“I would bang my head on the wall and bang my hand on the wall and just make noise, just to control myself, says Siddharth Shinde, a 176cm-tall, now 71kg Indian expat, whose daily endeavor is to spend at least three-and-a-half hours at the gym.
He wasn’t always like this. Last Christmas, his friends in India gave him the present of an intervention, mid-celebratory dinner. He weighed 110kg, had breathing trouble, walking issues and a general cloud of exhaustion that went with him everywhere.
When he returned to the UAE and did a body composition test, he sat down. “My body-fat percentage was 55 and my BMI was 52,” he recalls. (A healthy body-fat percentage for men is thought to be 8-19 percent; a normal BMI is 18.5-24.9.)
He took action – starting with finding a gym that was right for him, fobbing off attempts to sell him personal training classes, and taking a photo that would fuel his motivation for the months to come.
He also reached out to a friend of his – a personal trainer based in India – who recommend a particular diet and exercise regimen.
“I started my journey from January 3rd,” he tells Gulf News. “I was on zero carb, zero sugar, zero salt for the first 3 months. So I was eating just a lot of vegetables and that’s it. Everything was boiled,” he says. In that first month – where the worst day came with cramps and the best with a sense of tired exhilaration – he lost about 10kg.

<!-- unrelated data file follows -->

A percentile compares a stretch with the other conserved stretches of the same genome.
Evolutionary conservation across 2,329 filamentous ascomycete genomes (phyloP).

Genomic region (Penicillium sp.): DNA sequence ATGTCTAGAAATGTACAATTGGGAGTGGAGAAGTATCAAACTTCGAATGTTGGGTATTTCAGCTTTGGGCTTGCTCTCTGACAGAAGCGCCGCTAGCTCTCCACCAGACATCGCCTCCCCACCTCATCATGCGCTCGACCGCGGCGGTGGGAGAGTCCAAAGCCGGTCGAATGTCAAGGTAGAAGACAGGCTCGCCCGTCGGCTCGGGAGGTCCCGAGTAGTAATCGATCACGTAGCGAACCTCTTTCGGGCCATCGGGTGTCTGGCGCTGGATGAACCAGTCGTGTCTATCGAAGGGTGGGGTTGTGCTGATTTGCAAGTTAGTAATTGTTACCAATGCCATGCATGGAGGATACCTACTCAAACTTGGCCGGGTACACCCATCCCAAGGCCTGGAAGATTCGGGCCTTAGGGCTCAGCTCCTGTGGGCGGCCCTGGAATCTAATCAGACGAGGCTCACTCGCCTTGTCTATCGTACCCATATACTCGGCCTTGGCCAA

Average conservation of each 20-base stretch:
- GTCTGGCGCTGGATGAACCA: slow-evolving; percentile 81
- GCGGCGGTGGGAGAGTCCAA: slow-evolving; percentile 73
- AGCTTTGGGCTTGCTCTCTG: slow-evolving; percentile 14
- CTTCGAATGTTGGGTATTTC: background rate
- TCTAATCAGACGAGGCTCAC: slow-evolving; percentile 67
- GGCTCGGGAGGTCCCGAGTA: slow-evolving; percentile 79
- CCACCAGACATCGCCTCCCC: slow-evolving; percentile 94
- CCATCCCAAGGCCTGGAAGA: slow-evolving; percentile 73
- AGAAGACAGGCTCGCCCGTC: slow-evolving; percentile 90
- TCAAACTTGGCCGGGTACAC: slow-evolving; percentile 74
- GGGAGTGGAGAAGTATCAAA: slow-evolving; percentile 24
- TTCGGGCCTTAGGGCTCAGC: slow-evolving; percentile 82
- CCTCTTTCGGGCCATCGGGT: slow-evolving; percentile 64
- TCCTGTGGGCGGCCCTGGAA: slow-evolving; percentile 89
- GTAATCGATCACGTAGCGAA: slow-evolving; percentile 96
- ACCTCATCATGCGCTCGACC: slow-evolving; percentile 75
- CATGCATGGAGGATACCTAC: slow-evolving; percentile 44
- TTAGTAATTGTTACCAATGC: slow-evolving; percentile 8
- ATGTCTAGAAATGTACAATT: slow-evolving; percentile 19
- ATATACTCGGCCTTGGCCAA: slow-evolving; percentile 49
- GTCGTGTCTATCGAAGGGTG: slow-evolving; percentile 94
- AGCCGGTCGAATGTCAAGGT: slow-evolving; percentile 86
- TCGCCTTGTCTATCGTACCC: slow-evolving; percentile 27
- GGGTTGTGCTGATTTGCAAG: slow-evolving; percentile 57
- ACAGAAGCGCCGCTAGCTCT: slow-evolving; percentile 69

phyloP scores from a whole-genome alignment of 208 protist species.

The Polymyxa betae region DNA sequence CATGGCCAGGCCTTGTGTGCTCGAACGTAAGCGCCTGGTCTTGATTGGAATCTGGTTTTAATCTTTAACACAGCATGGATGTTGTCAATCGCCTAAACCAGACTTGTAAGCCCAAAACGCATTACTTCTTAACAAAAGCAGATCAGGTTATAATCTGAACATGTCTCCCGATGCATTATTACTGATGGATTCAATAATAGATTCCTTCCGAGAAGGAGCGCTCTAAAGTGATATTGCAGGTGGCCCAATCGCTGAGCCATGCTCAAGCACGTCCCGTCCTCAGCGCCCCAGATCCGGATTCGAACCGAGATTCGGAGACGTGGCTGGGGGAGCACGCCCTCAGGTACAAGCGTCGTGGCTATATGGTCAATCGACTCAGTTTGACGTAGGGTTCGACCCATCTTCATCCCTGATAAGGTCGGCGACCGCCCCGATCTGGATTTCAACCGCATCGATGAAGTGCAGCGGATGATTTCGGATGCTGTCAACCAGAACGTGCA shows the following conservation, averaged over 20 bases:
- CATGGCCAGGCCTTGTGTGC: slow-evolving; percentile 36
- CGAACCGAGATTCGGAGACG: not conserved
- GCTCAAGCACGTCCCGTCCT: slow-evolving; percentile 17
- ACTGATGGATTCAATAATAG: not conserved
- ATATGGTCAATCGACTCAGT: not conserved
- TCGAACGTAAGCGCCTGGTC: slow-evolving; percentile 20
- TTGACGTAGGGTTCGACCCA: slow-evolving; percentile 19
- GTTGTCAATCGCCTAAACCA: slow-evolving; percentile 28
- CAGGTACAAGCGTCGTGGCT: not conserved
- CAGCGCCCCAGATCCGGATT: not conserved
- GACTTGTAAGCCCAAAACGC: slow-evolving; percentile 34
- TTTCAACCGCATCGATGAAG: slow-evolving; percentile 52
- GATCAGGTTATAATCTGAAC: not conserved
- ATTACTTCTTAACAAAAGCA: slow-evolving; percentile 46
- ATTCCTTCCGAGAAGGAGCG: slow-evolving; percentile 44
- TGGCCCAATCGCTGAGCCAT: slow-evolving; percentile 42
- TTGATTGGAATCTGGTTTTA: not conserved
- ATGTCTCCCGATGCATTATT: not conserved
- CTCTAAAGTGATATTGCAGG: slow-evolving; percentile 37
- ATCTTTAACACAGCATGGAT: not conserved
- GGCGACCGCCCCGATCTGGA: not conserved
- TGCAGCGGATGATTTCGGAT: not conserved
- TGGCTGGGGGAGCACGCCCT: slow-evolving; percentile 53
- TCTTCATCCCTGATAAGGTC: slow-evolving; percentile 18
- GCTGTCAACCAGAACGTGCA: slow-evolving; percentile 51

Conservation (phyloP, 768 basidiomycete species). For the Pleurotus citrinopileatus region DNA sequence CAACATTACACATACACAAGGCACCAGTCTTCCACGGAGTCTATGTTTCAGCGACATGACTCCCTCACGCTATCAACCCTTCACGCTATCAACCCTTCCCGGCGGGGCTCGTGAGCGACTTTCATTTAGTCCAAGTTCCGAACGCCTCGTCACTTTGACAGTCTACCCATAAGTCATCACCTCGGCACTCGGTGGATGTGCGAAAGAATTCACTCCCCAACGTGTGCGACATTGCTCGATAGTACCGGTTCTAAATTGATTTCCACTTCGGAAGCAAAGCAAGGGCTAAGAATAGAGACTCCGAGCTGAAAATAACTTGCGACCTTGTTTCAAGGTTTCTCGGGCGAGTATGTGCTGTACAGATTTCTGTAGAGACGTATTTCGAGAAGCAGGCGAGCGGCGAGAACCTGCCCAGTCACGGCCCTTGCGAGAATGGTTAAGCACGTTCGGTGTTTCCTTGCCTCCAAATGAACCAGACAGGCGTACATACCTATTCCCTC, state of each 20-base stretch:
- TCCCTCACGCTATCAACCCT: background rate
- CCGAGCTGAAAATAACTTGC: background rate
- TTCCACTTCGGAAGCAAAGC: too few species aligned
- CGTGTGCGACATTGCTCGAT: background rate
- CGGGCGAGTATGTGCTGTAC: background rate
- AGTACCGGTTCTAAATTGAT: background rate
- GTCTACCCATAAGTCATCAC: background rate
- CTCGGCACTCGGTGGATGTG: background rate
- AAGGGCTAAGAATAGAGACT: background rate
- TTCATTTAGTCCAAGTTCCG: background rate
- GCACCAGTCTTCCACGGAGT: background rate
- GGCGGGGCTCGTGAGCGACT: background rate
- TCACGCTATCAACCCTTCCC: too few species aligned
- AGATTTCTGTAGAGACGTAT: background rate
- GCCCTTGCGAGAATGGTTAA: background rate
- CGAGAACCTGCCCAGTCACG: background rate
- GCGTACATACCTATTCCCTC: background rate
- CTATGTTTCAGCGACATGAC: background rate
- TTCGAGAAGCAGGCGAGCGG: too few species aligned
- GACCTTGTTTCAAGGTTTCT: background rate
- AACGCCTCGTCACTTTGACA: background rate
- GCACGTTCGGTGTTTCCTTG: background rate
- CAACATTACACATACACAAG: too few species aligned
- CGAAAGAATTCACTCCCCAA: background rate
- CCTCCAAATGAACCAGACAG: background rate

How he got there
Shinde attributes his 25kg weight gain over a period of 10 years to a lack of exercise and the delicious food he’s surrounded by every day. As a hygiene officer at a Lebanese bakery, he’s constantly making checks on the quality of freshly baked goods and other, sometimes fatty, things. “This food is healthy, but not all the time. If you make [eating] it a habit, of course you’ll gain weight. [Or] if you eat this no problem, but at least you have to walk, do some exercise,” he says.
Time to get back to fitness
And so this January, he began on his transformation trip. “[The] first few days - it was torture for me, because I stopped everything suddenly and then [there was] no option for me what to eat and what not [to]. My friends were eating a lot here in the restaurant and I would feel jealous,” he recalls. Still, he had decided to drop the excess kilos and he stuck with it. Nights were particularly tough, he says. “When I started eating [little] in the night, it was giving me uneasiness.”
The first 10 days was tough. [After] 15 days, 20 days, 25 days, slowly it changed,” he says.
There were of course doubts and frustration that flitted through his days. And, says Shinde, one time he decided to just call it quits. One day – in his second week – he just didn’t go to the gym. “I told my friend, ‘I can’t, I give up’. He said,’Look at your picture and [remember] why you started this. if you don’t want to do all this, what will be the circumstance?’
“So that whole night I thought about what he said and then the next day, I went to the gym - I double worked out what I skipped.”
This was a turning point for Shinde; he never skipped gym again. In four-and-a-half months, he’d lost 30kg. Today, he goes to the gym 5 days a week – he does 4 days of weight training and one day of cardio plus weight training.
Breakfast: 5 egg whites with multigrain bread and 5 lettuce leaves.
Lunch: Brown rice + grilled chicken breast/fish + vegetables.
Dinner: Grilled chicken/fish with veges. No carbs.
His weight fluctuates between 70 and 71kg – because of his muscle-building workouts.
Heath is of utmost importance, believes Shinde – and he’s happy he got his back, with a little help from his friends.
Exercises for the newbie:
Skipping, jumping jacks, pull ups, pushups and then lunges. “This is a full-body workout,” he says.